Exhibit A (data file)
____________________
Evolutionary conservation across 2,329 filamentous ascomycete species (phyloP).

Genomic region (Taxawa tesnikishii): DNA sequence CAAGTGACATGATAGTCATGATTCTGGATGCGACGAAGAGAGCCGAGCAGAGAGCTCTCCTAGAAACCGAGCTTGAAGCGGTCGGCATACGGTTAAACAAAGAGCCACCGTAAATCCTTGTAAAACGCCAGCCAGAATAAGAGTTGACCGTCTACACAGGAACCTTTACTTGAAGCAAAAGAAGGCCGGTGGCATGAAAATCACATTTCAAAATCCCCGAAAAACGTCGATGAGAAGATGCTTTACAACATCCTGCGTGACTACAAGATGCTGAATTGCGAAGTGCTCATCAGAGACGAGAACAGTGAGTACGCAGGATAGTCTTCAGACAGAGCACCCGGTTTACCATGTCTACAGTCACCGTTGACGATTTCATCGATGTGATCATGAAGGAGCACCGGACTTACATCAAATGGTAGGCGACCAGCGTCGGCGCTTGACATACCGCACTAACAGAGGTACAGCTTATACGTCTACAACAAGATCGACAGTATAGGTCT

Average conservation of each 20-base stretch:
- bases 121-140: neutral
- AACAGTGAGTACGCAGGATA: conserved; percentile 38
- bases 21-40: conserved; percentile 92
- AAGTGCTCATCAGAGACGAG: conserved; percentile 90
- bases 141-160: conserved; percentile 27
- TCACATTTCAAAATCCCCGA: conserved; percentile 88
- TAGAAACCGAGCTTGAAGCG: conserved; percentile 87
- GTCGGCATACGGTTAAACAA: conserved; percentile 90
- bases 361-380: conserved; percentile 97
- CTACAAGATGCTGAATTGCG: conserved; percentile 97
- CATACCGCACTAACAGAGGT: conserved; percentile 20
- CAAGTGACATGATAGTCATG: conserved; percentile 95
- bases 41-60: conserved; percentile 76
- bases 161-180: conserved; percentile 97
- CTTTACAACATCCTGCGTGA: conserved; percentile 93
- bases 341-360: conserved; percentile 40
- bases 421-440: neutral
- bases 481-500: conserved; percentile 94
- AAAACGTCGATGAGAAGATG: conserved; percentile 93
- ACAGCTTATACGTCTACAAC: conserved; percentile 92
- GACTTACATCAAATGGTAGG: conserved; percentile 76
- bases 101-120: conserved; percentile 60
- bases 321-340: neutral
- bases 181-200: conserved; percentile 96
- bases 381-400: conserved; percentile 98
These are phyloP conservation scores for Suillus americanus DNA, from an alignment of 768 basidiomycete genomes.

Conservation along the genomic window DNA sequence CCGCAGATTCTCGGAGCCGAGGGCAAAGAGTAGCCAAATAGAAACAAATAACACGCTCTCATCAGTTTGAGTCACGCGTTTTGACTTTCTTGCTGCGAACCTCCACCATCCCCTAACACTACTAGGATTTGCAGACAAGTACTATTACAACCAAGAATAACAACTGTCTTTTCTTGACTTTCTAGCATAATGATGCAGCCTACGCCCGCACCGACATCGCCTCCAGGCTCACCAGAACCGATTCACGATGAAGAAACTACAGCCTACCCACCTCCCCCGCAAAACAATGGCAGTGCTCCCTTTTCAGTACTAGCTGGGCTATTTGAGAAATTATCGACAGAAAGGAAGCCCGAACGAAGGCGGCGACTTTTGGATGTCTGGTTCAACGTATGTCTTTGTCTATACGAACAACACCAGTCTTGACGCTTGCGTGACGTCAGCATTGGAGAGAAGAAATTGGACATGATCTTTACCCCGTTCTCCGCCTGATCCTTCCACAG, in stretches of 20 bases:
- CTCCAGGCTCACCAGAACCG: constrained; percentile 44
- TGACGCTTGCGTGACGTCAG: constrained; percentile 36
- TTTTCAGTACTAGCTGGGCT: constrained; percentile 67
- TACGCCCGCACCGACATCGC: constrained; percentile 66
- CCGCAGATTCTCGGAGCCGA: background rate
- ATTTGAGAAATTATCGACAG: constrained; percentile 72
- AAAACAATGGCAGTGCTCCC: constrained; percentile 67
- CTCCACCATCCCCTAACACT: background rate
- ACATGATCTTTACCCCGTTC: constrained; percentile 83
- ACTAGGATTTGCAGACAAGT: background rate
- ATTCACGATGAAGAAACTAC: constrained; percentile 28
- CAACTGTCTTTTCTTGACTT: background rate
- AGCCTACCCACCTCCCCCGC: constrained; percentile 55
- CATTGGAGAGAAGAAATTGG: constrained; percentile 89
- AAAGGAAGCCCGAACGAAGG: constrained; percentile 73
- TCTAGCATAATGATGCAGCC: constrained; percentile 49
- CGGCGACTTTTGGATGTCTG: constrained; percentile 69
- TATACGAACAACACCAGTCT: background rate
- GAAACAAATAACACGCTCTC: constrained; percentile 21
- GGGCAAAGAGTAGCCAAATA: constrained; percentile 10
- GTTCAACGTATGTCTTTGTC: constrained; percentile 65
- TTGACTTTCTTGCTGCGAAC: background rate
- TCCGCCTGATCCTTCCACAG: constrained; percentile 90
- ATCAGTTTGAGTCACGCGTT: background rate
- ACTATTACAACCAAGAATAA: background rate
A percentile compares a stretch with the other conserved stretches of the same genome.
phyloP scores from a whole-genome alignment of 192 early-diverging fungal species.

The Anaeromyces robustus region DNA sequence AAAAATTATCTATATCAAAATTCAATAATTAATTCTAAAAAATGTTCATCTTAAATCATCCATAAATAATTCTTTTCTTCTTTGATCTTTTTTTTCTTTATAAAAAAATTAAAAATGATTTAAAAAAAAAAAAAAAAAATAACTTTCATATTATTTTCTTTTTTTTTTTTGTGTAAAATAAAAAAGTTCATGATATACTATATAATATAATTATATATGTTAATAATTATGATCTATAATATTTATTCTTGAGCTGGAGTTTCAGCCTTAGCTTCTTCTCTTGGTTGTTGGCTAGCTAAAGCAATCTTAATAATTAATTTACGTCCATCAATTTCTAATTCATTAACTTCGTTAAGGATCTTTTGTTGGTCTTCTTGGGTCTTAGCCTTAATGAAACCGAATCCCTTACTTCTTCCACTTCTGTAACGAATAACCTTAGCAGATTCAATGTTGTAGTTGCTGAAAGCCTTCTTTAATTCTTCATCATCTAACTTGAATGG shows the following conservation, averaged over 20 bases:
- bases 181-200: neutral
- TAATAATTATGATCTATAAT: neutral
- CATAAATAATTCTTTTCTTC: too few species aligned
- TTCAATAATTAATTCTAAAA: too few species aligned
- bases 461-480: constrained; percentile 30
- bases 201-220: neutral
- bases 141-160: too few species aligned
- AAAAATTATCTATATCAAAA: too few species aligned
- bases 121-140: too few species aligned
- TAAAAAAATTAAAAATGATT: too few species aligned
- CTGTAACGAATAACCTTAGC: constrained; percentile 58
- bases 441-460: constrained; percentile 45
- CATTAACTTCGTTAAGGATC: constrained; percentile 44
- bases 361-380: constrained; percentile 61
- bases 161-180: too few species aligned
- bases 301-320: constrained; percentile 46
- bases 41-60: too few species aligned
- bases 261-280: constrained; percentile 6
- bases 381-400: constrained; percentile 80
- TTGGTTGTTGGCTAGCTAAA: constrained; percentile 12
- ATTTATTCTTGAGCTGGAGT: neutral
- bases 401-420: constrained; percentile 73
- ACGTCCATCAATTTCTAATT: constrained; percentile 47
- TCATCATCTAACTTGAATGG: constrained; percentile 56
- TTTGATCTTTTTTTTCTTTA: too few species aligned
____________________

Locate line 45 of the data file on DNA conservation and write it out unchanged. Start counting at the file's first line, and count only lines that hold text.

- AAAGGAAGCCCGAACGAAGG: constrained; percentile 73